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Use the right arrow key to advance. . Easy steps to becoming a great writer on the ALABAMA Writing Assessment. Expository. Persuasive. Descriptive. Narrative. What is an expository essay? It …. …Gives facts. …Explains. …Gives steps in a process.

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easy steps to becoming a great writer on the alabama writing assessment

Easy steps to becoming a great writer on the ALABAMA Writing Assessment

Expository

Persuasive

Descriptive

Narrative

what is an expository essay it
What is an expository essay? It …
  • …Gives facts.
  • …Explains.
  • …Gives steps in a process.
  • …Presents ideas in logical order or correct sequence.
what are the key words that show it is an expository prompt
What are the key words that show it is an expository prompt?

Most people enjoy some type of music. Think about your favorite type of music and explain why you like that particular type of music.

Sometimes even the best drivers can get lost at times. Explain how you would direct a lost man to get back to the interstate highway from your neighborhood.

Tell how to make a hamburger.

YOU WILL FIND THESE WORDS IN THE PROMPT

EXPLAIN or TELL HOW.

what is a descriptive essay
What is a descriptive essay?
  • Sensory images are used to describe what the writer sees, hears, smells, touches, and tastes.
  • It paints a clear description of people, places, objects, or events.
what are the key words that show it is a descriptive prompt
What are the key words that show it is a descriptive prompt?

Describe your bedroom. Imagine telling someone who has never visited you.

There are many tourist spots to visit in Birmingham. Describe your favorite place to take visitors. You may want to tell what you will see, hear, smell and how you feel when you are there.

Tell us what you see, hear, smell, taste, and feel on Christmas morning.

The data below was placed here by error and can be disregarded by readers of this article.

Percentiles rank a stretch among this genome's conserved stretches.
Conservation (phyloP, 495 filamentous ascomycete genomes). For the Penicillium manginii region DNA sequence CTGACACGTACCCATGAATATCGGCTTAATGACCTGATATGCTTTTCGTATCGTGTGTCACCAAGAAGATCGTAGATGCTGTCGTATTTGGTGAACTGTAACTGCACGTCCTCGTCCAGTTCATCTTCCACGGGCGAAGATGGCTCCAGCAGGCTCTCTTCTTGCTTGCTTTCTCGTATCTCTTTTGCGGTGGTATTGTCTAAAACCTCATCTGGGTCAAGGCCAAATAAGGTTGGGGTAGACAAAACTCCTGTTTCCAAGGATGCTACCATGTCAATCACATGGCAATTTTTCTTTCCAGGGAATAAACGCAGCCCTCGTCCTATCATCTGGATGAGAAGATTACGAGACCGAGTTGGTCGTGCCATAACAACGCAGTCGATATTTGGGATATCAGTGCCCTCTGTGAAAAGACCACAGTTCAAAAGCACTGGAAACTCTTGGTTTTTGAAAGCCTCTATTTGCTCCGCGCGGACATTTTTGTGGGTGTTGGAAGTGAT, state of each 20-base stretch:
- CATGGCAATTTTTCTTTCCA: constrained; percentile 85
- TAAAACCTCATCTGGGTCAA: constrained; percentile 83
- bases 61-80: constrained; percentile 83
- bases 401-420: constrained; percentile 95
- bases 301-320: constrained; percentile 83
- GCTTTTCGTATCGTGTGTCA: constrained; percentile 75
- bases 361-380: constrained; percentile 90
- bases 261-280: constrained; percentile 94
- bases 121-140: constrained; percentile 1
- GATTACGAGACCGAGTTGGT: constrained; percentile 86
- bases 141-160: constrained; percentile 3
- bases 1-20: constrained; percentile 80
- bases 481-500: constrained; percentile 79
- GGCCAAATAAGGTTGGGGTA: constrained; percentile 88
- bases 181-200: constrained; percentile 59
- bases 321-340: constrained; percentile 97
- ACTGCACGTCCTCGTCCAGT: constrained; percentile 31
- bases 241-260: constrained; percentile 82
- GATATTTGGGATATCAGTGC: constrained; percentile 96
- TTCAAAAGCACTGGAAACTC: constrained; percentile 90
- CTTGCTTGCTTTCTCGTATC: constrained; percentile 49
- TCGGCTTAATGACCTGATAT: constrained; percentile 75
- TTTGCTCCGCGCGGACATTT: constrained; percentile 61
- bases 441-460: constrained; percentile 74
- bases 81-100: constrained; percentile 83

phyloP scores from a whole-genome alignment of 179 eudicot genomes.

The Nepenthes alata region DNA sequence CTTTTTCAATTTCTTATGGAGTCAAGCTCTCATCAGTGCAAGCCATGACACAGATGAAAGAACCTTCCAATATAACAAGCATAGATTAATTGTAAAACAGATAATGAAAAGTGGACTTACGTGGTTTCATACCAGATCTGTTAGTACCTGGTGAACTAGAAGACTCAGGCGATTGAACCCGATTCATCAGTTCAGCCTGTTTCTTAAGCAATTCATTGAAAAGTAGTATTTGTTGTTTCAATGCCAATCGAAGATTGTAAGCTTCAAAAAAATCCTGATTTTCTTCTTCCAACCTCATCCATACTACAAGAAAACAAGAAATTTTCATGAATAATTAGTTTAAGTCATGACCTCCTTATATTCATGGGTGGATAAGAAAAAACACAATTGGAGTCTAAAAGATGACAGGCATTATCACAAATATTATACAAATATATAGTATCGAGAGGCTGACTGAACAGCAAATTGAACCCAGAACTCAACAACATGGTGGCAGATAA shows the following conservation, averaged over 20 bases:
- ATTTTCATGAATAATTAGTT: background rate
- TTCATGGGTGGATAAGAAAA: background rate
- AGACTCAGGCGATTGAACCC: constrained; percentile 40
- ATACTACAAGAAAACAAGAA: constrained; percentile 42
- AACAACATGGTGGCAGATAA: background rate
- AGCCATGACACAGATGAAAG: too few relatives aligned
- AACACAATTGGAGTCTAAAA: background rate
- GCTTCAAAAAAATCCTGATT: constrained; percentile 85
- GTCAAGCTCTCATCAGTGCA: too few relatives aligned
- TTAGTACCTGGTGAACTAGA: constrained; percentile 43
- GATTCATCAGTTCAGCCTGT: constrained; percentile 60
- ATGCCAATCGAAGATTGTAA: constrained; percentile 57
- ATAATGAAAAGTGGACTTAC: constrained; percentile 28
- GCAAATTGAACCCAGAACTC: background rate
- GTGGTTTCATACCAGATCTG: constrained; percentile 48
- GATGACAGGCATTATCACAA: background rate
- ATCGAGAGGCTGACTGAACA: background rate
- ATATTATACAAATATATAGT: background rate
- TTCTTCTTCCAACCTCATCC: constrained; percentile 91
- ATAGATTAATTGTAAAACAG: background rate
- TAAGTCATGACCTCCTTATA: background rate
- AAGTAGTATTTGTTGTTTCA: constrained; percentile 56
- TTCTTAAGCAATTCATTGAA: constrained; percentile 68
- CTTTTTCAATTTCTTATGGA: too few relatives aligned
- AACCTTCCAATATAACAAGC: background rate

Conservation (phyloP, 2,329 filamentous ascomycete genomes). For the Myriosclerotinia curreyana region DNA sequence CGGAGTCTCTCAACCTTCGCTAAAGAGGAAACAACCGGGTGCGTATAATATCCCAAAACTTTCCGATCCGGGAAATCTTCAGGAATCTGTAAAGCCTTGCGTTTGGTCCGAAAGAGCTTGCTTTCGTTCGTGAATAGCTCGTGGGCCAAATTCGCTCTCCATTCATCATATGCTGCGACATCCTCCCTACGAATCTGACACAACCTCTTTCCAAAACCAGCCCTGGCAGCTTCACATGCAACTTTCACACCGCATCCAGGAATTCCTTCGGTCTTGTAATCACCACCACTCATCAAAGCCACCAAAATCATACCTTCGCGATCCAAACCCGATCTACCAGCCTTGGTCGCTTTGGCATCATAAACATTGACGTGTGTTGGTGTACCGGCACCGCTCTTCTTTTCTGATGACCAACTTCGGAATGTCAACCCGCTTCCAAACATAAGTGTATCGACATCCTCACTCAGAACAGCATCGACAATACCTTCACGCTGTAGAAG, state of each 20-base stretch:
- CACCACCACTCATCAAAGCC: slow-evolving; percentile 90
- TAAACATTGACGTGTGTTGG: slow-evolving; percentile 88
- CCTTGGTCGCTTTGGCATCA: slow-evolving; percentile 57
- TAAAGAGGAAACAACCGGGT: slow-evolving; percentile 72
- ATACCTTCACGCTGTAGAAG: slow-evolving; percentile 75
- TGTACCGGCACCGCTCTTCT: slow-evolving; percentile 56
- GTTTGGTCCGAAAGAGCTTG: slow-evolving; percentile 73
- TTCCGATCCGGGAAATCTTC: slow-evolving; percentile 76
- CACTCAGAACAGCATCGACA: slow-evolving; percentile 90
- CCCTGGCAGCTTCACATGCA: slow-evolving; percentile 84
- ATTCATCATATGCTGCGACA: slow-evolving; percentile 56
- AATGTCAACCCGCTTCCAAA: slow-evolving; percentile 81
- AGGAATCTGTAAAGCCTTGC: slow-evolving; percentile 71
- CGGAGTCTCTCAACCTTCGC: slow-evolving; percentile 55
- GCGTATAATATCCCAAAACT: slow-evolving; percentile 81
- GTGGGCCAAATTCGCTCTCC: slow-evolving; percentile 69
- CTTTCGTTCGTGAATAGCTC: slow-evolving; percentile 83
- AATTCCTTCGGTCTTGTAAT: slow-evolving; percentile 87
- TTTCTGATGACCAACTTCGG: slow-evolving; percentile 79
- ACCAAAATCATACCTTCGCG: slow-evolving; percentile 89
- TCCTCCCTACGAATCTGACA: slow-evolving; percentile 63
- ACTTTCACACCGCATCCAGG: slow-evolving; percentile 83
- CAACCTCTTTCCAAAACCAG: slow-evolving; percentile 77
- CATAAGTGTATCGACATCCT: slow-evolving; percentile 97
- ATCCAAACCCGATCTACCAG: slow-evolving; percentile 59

YOU MUST DESCRIBEOR

TELL WHAT A PERSON CAN

SEE, HEAR, SMELL, TASTE OR FEEL.

what is a persuasive essay
What is a persuasive essay?
  • You are asked to prove something.
  • Give reasons why.
  • Present arguments against your reasons. Show them to be false.
  • Take a stand
  • Ask or call for an action.
what are the key words that show it s a persuasive prompt
What are the key words that show it’s a persuasive prompt?
  • Persuade a close friend to donate blood as part of a blood drive that your school is sponsoring for the Red Cross.
  • Some of your kid brothers friends have taken up smoking and want him to start too. Write a convincing letter to your kid brother to not take up this habit.
  • Write a letter to the editor of the newspaper telling why citizens in Birmingham should support a tax increase benefiting the local public schools.

YOU WILL NOTICE THE WORDS PERSUADE, CONVINCE OR TELL WHY SOMEONE SHOULD DO SOMETHING.

slide9

Tells a story.

  • Has chronological order and sequence of events.
  • Has action.
  • Has conflicts or problems.
  • Has dialogue.
  • Has characters.
  • Has a definite beginning, middle and end.

What is a narrative?

A narrative…

what are the key words that show that these are narrative prompts
What are the key words that show that these are narrative prompts?

You and your friend find a big box that is labeled “Do Not Open.” Your friend wants to open the box. Write a story about what happens next.

Tell about a time when you made a serious mistake.

Two little girls found a wallet on the sidewalk. Tell what happened next.

NOTE THE WORDS: WRITE A STORYor

TELL ABOUT A TIME, or

TELL WHAT HAPPENED NEXT.

slide11
Ready to write? First determine what type prompt you have. You should read your prompt at least “three” times.
  • Expository--explain, tell how
  • Descriptive--describe
  • Persuasive---persuade or convince